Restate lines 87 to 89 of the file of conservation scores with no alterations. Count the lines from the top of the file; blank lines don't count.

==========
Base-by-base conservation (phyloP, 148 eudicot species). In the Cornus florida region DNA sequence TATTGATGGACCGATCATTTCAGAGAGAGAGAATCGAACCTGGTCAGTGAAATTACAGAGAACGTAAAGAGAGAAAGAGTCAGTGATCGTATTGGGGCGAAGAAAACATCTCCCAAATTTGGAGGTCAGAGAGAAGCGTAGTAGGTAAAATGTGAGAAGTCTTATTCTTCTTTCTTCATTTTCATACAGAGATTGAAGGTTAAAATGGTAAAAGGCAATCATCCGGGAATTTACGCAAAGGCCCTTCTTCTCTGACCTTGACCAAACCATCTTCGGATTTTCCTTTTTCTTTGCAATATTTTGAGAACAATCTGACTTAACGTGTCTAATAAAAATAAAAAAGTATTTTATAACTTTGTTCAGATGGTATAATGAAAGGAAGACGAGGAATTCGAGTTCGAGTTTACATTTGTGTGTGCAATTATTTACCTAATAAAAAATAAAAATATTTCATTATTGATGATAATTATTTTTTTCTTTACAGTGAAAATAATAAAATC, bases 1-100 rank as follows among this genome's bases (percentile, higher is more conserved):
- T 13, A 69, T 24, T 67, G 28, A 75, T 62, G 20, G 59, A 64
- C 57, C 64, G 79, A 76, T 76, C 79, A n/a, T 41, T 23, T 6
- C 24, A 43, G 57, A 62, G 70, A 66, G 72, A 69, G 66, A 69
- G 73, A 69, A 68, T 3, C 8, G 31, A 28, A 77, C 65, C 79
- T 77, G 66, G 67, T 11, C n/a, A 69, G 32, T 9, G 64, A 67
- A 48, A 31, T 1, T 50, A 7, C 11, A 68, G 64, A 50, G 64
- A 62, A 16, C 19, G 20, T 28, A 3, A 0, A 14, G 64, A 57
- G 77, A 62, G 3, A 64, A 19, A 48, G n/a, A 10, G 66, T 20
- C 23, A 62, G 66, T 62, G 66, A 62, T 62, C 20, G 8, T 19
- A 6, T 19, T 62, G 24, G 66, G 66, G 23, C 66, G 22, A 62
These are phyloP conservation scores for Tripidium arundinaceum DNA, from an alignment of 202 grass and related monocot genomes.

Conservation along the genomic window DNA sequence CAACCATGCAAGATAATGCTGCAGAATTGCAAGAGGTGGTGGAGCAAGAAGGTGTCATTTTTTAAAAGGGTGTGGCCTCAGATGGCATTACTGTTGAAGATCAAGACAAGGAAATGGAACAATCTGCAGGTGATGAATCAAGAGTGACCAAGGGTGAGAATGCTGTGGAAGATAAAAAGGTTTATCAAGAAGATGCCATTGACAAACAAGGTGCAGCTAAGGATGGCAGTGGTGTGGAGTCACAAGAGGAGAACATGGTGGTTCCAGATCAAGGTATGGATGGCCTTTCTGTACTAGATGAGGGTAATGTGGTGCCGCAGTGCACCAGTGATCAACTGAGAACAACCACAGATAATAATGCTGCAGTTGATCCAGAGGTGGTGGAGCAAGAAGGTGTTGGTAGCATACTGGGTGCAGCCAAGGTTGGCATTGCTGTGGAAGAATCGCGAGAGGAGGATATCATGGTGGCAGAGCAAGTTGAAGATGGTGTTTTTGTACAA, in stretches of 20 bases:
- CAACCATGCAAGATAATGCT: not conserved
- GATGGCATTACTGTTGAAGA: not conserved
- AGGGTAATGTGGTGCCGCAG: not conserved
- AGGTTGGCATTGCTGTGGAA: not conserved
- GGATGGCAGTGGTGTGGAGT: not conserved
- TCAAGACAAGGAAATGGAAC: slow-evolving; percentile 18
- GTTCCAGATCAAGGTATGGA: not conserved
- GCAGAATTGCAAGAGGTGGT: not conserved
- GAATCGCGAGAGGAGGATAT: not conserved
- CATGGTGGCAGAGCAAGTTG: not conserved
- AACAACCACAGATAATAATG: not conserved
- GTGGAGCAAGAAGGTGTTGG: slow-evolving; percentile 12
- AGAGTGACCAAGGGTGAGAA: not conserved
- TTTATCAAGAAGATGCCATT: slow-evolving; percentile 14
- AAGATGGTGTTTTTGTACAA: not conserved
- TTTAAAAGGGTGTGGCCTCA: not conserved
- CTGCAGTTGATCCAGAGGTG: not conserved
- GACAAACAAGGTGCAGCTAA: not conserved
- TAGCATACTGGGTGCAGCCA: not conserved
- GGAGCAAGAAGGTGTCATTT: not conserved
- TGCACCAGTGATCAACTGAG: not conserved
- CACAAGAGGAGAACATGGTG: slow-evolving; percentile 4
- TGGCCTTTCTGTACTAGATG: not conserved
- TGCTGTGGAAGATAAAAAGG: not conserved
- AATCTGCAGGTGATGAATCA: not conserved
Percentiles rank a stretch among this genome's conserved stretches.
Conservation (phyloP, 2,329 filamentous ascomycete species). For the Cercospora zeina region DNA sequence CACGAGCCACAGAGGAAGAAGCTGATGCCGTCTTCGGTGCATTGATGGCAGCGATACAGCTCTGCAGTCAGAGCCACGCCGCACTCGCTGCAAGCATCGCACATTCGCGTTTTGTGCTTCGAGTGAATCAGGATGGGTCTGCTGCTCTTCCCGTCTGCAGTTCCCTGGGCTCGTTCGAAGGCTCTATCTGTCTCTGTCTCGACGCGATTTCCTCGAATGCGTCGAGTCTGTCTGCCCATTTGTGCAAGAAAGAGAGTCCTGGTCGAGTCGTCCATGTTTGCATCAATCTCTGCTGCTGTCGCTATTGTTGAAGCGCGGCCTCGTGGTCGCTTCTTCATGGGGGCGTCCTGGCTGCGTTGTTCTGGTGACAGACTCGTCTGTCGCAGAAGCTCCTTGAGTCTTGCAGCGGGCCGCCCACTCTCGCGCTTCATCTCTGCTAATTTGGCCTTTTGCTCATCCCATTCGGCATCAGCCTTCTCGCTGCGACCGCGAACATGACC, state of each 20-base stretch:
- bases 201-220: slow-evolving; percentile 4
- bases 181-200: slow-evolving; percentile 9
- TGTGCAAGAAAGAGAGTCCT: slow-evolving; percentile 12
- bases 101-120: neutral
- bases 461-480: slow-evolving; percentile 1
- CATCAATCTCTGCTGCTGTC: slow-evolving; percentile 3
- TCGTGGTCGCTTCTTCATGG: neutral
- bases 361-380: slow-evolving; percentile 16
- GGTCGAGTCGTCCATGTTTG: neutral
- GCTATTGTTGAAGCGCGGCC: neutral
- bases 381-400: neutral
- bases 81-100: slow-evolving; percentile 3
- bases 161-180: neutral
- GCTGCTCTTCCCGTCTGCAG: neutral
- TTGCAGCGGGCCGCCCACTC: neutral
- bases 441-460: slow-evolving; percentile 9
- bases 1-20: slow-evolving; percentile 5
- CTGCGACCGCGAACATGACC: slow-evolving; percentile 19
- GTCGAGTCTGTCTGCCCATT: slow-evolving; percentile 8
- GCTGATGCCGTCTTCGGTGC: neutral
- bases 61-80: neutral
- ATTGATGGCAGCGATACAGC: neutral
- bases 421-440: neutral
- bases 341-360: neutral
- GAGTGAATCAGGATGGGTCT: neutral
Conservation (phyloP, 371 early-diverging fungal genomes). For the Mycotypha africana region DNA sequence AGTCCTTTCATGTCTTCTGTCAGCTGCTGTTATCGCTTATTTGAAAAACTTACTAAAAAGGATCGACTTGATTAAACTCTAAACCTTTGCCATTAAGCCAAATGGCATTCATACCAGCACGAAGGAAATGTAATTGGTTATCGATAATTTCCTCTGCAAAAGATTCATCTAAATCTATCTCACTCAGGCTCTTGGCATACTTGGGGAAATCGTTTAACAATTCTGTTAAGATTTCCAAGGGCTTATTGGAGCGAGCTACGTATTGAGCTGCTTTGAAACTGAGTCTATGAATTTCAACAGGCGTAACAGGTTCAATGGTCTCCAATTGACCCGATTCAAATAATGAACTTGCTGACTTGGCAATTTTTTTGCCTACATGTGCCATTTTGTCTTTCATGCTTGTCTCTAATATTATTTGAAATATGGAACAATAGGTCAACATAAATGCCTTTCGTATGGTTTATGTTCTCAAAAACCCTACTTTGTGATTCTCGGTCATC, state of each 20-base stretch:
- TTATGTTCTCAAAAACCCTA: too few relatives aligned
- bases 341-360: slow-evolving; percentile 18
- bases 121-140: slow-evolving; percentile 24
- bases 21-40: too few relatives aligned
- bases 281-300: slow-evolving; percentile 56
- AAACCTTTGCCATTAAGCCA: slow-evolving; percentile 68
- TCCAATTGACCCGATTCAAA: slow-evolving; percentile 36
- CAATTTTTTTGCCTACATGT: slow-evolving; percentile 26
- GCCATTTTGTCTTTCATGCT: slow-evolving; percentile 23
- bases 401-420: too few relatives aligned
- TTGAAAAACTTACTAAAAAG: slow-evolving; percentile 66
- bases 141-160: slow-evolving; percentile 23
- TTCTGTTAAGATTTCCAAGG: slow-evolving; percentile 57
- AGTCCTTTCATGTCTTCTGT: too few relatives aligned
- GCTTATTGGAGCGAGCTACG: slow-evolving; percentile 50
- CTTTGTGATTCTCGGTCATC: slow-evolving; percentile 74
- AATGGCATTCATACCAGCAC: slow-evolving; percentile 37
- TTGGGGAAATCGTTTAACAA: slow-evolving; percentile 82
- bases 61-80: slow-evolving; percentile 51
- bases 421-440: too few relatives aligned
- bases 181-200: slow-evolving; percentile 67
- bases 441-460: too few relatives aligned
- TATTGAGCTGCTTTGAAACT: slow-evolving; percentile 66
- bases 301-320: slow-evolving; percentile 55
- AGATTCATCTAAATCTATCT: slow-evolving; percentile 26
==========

- bases 181-200: slow-evolving; percentile 67
- bases 441-460: too few relatives aligned
- TATTGAGCTGCTTTGAAACT: slow-evolving; percentile 66